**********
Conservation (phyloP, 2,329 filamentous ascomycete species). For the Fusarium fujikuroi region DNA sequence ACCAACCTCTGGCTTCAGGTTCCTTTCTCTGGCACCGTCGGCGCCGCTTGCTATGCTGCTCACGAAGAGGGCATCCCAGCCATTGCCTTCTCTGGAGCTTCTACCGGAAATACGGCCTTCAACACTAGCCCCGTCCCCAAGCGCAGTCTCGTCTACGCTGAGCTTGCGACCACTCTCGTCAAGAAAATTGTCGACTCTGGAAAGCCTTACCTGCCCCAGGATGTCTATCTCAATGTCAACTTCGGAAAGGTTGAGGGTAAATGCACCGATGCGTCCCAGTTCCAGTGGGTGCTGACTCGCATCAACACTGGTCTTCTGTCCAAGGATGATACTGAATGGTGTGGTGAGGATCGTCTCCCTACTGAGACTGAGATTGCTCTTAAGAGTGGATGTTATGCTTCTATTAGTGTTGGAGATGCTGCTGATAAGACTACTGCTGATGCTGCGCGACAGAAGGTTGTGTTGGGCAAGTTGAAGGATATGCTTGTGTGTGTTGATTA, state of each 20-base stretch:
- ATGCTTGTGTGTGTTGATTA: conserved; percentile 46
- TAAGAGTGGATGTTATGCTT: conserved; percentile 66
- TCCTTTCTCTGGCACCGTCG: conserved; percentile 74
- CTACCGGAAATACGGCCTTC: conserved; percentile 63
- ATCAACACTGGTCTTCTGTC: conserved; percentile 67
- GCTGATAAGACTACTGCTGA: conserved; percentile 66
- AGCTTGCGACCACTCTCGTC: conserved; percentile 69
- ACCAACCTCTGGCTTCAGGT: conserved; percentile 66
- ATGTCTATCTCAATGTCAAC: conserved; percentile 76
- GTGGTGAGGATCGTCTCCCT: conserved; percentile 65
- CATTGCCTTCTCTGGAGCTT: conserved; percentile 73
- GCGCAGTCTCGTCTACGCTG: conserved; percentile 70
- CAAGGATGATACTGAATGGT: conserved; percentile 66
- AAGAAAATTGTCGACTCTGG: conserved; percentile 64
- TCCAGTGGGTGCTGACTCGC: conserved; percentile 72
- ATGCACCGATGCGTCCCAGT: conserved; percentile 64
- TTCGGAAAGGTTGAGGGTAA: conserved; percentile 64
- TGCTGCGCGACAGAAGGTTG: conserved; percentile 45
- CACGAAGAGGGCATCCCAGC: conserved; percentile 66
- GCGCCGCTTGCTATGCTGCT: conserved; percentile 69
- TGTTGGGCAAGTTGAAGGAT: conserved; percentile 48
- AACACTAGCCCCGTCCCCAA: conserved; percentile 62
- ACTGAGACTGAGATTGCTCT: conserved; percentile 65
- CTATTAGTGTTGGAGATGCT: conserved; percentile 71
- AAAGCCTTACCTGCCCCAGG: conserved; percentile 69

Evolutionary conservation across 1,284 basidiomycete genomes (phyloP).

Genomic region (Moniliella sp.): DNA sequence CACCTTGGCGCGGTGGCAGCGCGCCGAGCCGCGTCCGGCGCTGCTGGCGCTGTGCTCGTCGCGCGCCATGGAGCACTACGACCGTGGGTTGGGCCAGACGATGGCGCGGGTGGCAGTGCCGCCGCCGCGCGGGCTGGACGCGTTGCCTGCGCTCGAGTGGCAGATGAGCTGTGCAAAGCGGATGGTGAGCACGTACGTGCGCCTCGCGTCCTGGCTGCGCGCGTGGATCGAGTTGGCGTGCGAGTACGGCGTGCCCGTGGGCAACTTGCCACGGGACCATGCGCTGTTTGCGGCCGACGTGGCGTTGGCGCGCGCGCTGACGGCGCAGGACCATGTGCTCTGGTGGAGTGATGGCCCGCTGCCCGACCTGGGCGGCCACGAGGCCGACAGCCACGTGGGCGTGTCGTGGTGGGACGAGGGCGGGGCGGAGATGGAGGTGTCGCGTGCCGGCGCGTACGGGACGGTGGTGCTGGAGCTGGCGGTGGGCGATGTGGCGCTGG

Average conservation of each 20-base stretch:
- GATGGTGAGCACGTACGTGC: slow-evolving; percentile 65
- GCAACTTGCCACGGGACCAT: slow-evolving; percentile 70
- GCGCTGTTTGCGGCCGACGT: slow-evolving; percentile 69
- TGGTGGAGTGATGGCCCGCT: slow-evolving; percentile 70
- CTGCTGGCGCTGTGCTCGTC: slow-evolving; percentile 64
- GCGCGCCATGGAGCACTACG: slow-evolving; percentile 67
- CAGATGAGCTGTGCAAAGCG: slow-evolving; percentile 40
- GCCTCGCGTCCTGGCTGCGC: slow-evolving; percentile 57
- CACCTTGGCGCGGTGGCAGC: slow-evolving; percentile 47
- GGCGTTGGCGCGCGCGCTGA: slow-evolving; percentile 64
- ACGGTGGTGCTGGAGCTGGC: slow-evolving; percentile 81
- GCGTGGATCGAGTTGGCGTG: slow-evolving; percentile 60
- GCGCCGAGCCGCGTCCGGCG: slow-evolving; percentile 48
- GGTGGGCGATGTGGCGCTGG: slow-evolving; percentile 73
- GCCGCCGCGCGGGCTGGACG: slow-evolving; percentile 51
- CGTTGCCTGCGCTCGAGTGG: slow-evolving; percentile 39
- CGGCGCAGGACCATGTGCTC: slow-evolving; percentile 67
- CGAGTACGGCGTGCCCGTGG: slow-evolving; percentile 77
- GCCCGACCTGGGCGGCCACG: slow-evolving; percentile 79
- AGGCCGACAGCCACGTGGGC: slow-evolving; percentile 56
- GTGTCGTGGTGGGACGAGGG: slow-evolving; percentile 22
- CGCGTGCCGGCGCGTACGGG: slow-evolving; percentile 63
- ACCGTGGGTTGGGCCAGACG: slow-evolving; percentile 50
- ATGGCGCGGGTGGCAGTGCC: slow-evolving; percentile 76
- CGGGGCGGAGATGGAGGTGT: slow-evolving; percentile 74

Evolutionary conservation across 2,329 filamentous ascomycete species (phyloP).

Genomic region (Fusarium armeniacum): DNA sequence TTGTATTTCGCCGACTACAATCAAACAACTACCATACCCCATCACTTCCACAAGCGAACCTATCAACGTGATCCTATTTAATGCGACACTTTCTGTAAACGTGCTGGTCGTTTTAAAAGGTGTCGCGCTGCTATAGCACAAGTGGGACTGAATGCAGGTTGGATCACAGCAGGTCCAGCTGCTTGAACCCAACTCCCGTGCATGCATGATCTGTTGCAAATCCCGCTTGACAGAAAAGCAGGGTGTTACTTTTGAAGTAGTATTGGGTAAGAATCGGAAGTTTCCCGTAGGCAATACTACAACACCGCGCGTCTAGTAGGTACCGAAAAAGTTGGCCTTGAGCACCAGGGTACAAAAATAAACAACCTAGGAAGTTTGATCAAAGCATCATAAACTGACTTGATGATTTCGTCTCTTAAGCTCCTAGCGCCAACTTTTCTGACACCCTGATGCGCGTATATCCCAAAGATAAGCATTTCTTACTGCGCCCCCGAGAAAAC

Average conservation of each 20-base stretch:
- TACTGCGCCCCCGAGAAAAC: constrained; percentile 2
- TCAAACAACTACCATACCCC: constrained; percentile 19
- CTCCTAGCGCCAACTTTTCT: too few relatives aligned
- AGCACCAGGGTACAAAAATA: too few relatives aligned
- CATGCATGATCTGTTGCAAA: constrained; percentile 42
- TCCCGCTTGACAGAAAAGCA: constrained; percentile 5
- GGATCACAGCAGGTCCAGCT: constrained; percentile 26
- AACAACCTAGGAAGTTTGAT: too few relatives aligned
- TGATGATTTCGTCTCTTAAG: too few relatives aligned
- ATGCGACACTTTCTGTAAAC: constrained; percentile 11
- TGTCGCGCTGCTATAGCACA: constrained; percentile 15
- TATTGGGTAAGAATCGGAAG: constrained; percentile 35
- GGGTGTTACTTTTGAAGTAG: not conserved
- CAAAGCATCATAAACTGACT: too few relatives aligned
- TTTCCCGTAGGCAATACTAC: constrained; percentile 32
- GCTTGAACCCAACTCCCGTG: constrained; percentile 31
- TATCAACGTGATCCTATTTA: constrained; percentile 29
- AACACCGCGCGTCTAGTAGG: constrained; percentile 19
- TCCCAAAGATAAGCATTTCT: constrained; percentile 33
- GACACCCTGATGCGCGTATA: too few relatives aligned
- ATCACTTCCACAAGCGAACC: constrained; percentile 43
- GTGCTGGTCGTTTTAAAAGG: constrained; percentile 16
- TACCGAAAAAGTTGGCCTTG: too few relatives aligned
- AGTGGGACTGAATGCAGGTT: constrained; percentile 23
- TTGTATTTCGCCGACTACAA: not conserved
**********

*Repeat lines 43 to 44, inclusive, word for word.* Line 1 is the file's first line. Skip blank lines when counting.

- GGTGGGCGATGTGGCGCTGG: slow-evolving; percentile 73
- GCCGCCGCGCGGGCTGGACG: slow-evolving; percentile 51